“Nobody likes to hear about problems, and problems in health care are scary, and when you have to bring that kind of news out, finding the way to do that so you don’t upset people any more than they need to be, but you have to give them the facts. I think that was always a bit of a balancing act,” Kaminski said.
NDP MHA Gerry Rogers, a breast cancer survivor who was affected by the errors, said Friday she wishes Kaminski well. However, she said she still has concerns about health care in the province, particularly after different testing errors came to light in February.
“She was at the helm at the time of the government’s greatest secrecy, which extended to health care,” Rogers said, referring to the Tory government policies.
Newfoundland and Labrador Nurses’ Association president Debbie Forward said Kaminski had difficult budgetary choices to make, but that was out of her control since the province decides health-care spending. Forward said issues remain about workloads, and staffing and stability will be a concern as a new CEO takes over.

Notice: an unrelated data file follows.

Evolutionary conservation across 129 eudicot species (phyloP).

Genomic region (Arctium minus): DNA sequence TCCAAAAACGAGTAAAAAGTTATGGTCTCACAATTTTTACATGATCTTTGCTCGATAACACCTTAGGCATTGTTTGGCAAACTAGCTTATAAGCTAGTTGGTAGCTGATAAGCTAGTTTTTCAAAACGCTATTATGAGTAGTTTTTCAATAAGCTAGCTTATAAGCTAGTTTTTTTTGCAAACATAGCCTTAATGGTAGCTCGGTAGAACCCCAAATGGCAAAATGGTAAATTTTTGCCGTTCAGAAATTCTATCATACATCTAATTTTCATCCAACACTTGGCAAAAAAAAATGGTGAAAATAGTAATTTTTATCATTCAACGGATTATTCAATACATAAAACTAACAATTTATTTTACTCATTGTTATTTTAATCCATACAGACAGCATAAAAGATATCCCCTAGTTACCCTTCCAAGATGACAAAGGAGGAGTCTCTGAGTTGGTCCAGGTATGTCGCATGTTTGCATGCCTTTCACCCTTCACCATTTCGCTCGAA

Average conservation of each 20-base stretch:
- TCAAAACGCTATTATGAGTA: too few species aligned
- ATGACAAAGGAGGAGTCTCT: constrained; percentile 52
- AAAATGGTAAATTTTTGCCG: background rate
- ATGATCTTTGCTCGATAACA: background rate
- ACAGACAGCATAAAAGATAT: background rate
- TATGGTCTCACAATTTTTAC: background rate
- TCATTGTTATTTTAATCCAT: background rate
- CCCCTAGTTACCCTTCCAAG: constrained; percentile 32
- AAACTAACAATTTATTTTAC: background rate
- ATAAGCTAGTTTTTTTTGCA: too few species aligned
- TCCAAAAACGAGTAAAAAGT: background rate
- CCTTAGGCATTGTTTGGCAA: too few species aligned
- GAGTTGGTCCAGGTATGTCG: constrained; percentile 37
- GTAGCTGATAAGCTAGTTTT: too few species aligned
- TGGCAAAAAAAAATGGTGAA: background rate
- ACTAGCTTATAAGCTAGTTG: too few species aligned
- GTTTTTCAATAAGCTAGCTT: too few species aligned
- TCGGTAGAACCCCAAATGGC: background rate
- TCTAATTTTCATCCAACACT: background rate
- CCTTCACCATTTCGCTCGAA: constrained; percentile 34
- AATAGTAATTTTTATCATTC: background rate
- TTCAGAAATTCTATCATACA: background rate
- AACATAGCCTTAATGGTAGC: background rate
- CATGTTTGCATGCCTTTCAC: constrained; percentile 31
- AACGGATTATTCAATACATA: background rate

Liberal health critic Andrew Parsons said Kaminski had a huge undertaking on her plate in 2009.
“The experience has served her well.”
He said he hopes the authority will move quickly to find a new CEO.
The recruitment of a replacement for Kaminski will begin soon, O’Keefe said.
Premier Tom Marshall thanked Kaminski in a news release for her outstanding service.
“Ms. Kaminski came to our province at a difficult time and she has helped restore faith in our health-care system, something for which we will forever be grateful,” he said.
On the job
Kaminski’s reign at Eastern Health had its own pitfalls.
Among them, in February, Eastern Health announced nine breast cancer patients got the wrong results from a test to determine their treatment for breast cancer.
The tests this time around are related to human epidermal growth factor receptor 2 (HER2) and were started at Eastern Health in April 2013 instead of sending them out of province. For certain cases, a further test called HER2 Dual ISH is needed. That determines whether patients take a drug called Herceptin.